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Review: The Witcher 2: Assassins of Kings - PC

by Steven Williamson on 6 June 2011, 17:00 4.35

Tags: Atari (EPA:ATA), RPG

Quick Link: HEXUS.net/qa6aj

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The Witcher 2 begins only a month after the conclusion of the previous game, which makes the starting scene of Geralt, our hero, languishing in a prison all the more surprising. Thankfully this is all explained rapidly, with events in that month played out by the player as Geralt recounts his experiences. It’s a tactic that is also used in a few other places through the game, sometimes involving the control of other characters. It works well enough but isn’t much to my personal liking.

Player choices in the previous game (who’s saves can be imported) have a noticeable, though relatively minor and non-influencing, effect storywise, and items are carried over which can provide a little starting boost - though they are quickly outdated. Choices in Geralt’s recounting however have considerably larger effects, both immediately and in the longer term. This again sets the tone for the rest of the game, making choice-consequence one of the defining features of The Witcher series. Choices are more obvious in the sequel, and tend to be a clear either/or. Thankfully there is less of the ‘damned if you do, damned if you don’t’ which the original was guilty of - not in pre-determined outcomes but that it rather overplayed the negative connotations of your particular choice. The consequences in the sequel are less damning and rather more predictable making it less of an exercise in blind trial and error, although there is the rare circling back round to a pre-determined outcome, which I guess is pretty necessary when you’re trying to tell a story.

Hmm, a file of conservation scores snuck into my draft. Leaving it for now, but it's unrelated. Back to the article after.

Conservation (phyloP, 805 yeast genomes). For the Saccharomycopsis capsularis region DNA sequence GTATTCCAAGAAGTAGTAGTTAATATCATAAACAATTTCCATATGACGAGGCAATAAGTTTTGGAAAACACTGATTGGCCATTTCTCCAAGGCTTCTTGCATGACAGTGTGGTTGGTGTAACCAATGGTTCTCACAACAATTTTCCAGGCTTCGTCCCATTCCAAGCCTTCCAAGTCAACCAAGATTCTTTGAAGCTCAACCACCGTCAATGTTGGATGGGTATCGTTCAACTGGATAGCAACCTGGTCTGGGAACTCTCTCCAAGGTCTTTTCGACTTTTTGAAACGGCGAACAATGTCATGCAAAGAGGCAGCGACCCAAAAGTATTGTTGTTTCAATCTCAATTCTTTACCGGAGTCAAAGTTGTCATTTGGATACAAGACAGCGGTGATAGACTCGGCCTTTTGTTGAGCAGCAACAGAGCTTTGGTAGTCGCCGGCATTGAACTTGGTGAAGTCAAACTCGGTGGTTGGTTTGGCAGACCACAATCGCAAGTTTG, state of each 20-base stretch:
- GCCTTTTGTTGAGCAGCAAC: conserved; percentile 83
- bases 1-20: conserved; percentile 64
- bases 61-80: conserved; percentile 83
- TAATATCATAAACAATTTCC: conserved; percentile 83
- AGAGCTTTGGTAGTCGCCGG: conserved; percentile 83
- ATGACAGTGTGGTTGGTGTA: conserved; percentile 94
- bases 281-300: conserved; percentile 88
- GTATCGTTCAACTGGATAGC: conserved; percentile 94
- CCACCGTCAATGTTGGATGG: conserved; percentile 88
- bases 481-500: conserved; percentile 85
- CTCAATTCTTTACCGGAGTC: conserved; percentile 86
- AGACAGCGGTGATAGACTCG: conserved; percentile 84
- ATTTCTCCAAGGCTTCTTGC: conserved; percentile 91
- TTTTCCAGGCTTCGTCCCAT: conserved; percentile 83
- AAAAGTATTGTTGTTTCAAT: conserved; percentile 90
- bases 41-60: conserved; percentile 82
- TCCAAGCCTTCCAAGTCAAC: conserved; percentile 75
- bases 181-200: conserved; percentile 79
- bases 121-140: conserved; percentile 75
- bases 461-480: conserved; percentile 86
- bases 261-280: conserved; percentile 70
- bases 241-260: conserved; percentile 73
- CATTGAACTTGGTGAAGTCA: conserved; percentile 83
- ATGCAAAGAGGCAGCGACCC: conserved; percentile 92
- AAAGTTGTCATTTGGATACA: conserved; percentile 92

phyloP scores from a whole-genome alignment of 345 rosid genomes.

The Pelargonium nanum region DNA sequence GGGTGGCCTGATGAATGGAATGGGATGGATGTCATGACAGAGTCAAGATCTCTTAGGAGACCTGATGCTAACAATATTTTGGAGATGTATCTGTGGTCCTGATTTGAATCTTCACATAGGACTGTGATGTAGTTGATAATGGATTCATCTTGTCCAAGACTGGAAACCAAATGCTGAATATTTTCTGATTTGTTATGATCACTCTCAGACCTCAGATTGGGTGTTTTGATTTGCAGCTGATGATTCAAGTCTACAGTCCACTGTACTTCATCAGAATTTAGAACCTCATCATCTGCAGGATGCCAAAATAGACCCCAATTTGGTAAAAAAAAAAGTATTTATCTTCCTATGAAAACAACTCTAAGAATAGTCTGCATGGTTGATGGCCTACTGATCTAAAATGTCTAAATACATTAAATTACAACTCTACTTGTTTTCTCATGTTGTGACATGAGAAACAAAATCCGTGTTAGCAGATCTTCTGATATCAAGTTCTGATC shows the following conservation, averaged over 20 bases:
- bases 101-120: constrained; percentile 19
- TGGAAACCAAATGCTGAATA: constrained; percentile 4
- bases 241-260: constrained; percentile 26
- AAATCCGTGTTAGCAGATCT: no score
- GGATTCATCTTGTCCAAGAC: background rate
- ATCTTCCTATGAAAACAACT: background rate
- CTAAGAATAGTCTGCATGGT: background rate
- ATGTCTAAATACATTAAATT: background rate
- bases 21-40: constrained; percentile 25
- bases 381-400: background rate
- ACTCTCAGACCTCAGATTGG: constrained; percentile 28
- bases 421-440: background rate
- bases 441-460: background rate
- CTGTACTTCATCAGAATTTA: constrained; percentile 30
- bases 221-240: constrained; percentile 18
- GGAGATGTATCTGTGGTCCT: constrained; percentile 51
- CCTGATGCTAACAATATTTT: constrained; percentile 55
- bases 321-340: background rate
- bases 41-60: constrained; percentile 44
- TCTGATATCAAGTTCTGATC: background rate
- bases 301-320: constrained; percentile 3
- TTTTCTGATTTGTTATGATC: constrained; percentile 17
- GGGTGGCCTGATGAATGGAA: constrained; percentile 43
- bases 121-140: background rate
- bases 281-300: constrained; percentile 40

And the story is worth telling. In the original, Geralt started the game suffering from amnesia, this was then hardly addressed, leaving one to question if it was just a convenient gameplay mechanic. The Witcher 2 proves that wasn’t the case, with a gradual exposition of the events prior to the original game and efforts to help Geralt restore his memory. It’s a shame then, that this interesting story is presented as more of a side show to the political events that dominate most of the main game, and in fact as welcome as they are, for most of the game the expositions don’t really seem connected to the gameplay or what Geralt is doing, appearing more like rewards for finishing a chapter. Not that this political story isn’t also interesting - it is, but it doesn’t have the same draw as the stories surrounding Geralt and the other characters close to him. It may also be a little confusing coming into the game fresh - many characters and events are mentioned in passing without explaining their significance to the player.

Some of these can be picked up from the first game, some from Sapkowski’s books (though few are translated into English). It’s not vital, but the sense of missing something is slightly annoying, and makes the case for the inclusion of more lore (even a glossary of characters) in book form rather than the game guide. The journal system might have been a place to correct this, but although excellent again, and rather humorous, it doesn’t contain quite as much historical or character information as it needs to to bring players up to speed on events and people mentioned in the game. Despite this, the game’s setting is as intriguing as ever, although the first game’s references to ancient real world myths (the fisher king for example) have been updated with more modern references which go just a bit too far - it’s fine to include the odd easter egg for players about contemporary games like Assassins Creed as long as characters in the game don’t react to it, but when two main characters have a discussion about the events in The Lord of the Rings it does jar the immersion somewhat.

Continued overleaf...